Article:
SOUTH FULTON, Ga. — In her South Fulton home, surrounded by vintage lace, ribbons and treasures collected over the years, Alissa Bertrand finds her inspiration.
"I look at this piece," Bertrand said of her vintage fabric finds. "Someone loved it before, and I love it now, and I'm going to make it into something smaller for one of my girls."
A mom of six, Bertrand started sewing more than twenty years ago, but it was when she started shopping for her youngest girls that the idea to create her daughters' clothing emerged.
"Mixing patterns, mixing prints, adding colors you'd never see on children. That's how it started," Bertrand told 11Alive's Liza Lucas. "I was like you know what, they should make this in a children's size."
Jabella Fleur was the result, creations based on a patchwork of fabrics Bertrand discovers in thrift stores.
From table cloths to bed skirts and even doilies, Bertrand re-purposes her finds into fashionable clothes for her three youngest daughters.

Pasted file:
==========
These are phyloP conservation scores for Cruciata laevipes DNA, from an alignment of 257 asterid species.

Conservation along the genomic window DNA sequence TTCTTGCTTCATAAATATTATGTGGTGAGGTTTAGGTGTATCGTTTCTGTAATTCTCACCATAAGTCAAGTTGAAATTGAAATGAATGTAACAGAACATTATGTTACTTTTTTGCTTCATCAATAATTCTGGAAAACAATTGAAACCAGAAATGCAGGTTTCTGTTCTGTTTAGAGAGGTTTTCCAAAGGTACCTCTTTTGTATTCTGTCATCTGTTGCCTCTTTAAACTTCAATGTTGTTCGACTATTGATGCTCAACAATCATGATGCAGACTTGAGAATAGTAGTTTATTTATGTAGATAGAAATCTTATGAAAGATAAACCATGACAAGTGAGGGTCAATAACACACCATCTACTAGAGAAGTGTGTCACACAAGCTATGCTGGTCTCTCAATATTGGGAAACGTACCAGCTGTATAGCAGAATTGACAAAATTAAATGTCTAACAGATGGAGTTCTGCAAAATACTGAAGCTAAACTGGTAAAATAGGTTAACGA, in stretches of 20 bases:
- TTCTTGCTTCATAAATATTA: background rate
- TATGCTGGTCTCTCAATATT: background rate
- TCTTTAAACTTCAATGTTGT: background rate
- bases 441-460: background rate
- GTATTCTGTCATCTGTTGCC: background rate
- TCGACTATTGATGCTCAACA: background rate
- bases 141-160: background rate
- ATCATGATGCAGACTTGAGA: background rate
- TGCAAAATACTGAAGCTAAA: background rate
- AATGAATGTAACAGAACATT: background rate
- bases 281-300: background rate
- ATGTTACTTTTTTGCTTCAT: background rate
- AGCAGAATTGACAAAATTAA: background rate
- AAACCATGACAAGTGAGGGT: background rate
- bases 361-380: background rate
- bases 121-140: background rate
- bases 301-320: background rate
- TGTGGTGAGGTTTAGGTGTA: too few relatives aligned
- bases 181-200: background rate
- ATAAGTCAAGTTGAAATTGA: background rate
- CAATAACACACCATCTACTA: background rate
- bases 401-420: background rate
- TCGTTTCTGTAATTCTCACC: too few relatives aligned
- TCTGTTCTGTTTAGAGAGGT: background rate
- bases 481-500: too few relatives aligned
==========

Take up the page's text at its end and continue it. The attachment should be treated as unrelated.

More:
Her aesthetic attracting more than 45,000 followers on Instagram, where photos of her designs are modeled by her daughters.
"I envision what someone would wear if they were here at this location," Bertrand said. "That's kind of how I design and put the pictures together."
While Jabella Fleur designs aren't for sale, Bertrand does hope to launch her own line in the future. She's already garnered the attention of Vogue, Atlanta Magazine and popular children's designer Pink Chicken, with whom she recently collaborated.
Jabella Fleur ultimately highlights Bertrand's vision for children's fashion but also, a perspective she said was missing in her own childhood.
"As a child, I never saw images of black girls in magazines or on anything in that matter that struck me to say 'wow, I wish I knew them or had that ability,'" she said.
So Bertrand uses her Instagram platform and photography to alter that narrative, presenting images of black children (her daughters) in beautiful fashion and carefree, playful settings. It's part of her mission to be the change in fashion she hopes to see.
"I'm changing that," she said. "One image, one square at a time."